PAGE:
BUFFALO, NY (WKBW) — With temperatures dipping below freezing, some Buffalo Municipal Housing Authority (BMHA) tenants woke up to no heat in their Elmwood Avenue building.
Now they are speaking out to voice their frustration against the BMHA.
The Stuyvesant apartment residents say they are upset with the lack of response from the Housing Authority. They reached out to 7 Eyewitness News to help raise awareness.
Maxine Evers woke up overnight with no heat. She said she received no response from the BMHA.
“I left a voice mail. No one ever got back to me. I called the mayor’s line at 3-1-1. I called the Red Cross. And then I called you. Thank heavens for you,” Evers said.
When we arrived at the Elmwood Avenue apartment late Tuesday morning the heat was back on.
But Evers says tenants are often ignored by the Housing Authority for repairs.
“It took me five months to get my hole in the ceiling fixed after I had a flood. I still have no light in my bathroom,” said Evers, pointing down her hallway.
Residents we spoke with, both on and off camera, told us they are very frustrated with the lack of response they're receiving from the Buffalo Municipal Housing Authority.
“How frustrated are you?” asked Buckley. “I’m very frustrated. I’m trying to not to cuss and cuss these people out because I feel like that ain’t going to get me nowhere,” responded Brenda Lupa, Stuyvesant tenant.
Lupa tells us she's been having problems with her heat for more than a month.
“The heat part is not cutting on at all – they been here about two times – telling me the same song,” explained Lupa.
We took the tenants concerns to BMHA Executive Director Gillian Brown.
“We are trying to remedy the response time lag,” Brown stated.
Brown tells 7 Eyewitness News the building's heat exchange cracked - shutting down the heat, but contractors worked quickly to replace it Tuesday morning.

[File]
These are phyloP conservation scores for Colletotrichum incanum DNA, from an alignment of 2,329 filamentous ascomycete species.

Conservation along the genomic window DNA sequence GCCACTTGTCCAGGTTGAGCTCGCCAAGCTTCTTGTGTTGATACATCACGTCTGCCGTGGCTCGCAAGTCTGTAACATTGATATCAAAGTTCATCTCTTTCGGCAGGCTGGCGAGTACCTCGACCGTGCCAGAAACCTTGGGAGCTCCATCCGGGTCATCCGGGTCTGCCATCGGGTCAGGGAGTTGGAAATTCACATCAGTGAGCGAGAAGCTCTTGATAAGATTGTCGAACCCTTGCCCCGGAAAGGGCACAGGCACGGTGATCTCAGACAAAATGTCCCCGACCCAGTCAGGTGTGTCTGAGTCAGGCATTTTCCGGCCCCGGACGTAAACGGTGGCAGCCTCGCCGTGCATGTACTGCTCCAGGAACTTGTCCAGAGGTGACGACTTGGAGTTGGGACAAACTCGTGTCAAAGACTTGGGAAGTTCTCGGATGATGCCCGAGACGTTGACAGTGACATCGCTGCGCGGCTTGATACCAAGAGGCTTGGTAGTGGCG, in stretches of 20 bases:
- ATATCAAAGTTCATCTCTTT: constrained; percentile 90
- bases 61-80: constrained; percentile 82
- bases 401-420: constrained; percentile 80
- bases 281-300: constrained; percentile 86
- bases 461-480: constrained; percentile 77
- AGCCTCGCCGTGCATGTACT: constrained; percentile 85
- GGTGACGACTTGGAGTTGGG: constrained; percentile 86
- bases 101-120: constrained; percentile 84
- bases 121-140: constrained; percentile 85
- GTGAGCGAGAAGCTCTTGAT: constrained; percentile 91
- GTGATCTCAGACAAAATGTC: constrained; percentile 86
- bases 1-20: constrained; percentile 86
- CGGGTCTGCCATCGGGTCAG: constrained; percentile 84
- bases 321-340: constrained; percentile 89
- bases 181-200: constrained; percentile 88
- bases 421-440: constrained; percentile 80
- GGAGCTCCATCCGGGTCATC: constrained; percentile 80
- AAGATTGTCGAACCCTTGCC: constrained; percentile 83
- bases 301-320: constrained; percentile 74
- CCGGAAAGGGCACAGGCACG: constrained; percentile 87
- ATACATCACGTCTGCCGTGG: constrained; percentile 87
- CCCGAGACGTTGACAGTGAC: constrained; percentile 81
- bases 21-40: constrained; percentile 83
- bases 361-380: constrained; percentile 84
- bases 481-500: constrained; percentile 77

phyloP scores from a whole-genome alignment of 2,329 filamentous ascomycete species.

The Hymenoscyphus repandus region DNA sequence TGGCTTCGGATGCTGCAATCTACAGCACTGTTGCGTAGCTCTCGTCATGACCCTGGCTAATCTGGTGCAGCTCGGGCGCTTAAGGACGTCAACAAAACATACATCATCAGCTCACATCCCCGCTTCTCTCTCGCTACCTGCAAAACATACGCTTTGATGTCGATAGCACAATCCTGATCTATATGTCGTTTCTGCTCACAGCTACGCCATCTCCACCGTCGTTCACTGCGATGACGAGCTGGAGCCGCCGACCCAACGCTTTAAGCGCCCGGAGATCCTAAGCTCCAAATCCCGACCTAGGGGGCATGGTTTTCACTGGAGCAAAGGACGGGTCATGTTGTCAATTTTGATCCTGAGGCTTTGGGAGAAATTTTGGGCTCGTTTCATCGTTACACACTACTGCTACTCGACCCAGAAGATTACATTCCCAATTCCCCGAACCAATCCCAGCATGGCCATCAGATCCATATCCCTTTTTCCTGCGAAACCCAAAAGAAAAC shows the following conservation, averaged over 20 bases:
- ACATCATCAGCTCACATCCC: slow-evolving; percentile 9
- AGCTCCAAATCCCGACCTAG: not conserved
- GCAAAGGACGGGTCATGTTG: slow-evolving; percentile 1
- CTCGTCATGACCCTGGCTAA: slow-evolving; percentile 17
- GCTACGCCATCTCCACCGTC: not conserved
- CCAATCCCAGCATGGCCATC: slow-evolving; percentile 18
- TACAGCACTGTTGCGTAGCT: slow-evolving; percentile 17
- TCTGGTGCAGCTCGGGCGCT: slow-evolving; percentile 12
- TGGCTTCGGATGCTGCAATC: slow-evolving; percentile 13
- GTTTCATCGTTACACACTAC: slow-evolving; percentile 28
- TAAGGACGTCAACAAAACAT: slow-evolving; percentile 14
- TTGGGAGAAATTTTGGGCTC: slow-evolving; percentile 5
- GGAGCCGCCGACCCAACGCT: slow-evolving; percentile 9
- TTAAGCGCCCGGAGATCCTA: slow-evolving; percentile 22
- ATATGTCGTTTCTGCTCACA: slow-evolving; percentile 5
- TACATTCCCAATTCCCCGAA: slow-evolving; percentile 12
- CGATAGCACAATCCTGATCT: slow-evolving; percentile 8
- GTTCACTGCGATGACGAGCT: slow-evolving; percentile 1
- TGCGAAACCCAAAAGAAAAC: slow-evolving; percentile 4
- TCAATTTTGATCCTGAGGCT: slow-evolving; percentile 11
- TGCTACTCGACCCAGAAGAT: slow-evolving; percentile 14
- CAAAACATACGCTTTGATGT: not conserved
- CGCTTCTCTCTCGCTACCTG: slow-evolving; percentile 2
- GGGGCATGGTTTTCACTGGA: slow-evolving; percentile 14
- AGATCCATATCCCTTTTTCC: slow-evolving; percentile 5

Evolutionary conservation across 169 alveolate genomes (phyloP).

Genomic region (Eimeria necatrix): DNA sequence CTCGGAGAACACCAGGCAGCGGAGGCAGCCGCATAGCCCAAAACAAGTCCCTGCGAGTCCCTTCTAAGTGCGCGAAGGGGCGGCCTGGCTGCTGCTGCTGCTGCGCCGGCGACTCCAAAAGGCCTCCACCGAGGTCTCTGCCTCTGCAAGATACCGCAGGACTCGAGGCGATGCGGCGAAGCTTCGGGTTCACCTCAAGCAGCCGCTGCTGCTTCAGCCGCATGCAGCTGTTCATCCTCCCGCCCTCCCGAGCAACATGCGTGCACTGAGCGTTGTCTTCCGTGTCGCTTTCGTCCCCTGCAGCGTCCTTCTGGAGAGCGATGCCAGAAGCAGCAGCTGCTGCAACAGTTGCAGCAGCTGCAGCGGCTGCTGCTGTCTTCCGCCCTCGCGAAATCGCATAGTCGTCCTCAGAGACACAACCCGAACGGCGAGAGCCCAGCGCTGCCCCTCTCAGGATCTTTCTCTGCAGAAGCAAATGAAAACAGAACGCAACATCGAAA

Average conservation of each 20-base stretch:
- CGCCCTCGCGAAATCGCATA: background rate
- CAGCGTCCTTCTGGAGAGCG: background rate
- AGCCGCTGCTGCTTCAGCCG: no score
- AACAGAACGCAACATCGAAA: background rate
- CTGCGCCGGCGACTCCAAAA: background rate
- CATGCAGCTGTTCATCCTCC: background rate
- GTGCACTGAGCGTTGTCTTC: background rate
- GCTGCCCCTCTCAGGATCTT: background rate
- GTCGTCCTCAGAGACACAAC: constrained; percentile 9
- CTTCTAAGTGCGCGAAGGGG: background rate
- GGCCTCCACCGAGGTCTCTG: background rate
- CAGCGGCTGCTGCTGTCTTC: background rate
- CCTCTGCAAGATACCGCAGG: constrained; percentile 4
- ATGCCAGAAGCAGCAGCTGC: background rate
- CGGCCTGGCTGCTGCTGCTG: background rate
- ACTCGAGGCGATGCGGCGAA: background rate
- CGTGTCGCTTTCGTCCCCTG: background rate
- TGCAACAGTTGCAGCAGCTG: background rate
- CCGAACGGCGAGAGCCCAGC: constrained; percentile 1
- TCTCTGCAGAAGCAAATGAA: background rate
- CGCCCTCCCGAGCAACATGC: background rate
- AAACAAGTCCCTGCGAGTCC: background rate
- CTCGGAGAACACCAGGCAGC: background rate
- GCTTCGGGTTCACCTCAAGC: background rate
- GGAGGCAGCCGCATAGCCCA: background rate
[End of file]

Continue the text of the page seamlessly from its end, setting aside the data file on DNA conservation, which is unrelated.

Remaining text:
“I’ve had engineers and maintenance personnel have visited every apartment for which we had a call to make sure every apartment has heat. They all have heat,” Brown said.
Brown said his team responded as soon as the buildings tenant president contacted the BMHA Tuesday morning about the heat shutdown.
“Everything happened exactly as it should happen,” Brown replied.
The BMHA is ranked among the most ‘troubled’ housing agencies in the national by the U.S. Department of Housing and Urban Development.
But Brown says they're working to change the low rating.
“Everybody that works here knows how seriously I take the task of getting out of ‘trouble’ status and I think we are up to that,” Brown responded.
Brown says he believes it will take a couple of years to improve the ranking.
He said past annual ratings have been at a 55 or 56, considered low. But Brown said he wants to improve it to 60 in the next two years.
Brown noted the BMHA has recently hired eight new labors and they will continue to hire.
As for tenants Lupa and Evers, they say the deserve better response times to help with needed repairs in their apartments.
“We’re the poor, the elderly and we deserve your attention. Please just give us a courtesy of calling us back,” remarked Evers.
“I pay my rent on time – if I wasn’t paying that rent they’d be sending me a letter putting me out of here,” Lupa responded.
As for Evers broken bathroom light, where she had to plug in a table lamp for lighting, the BMHA arrived Tuesday and made the repair.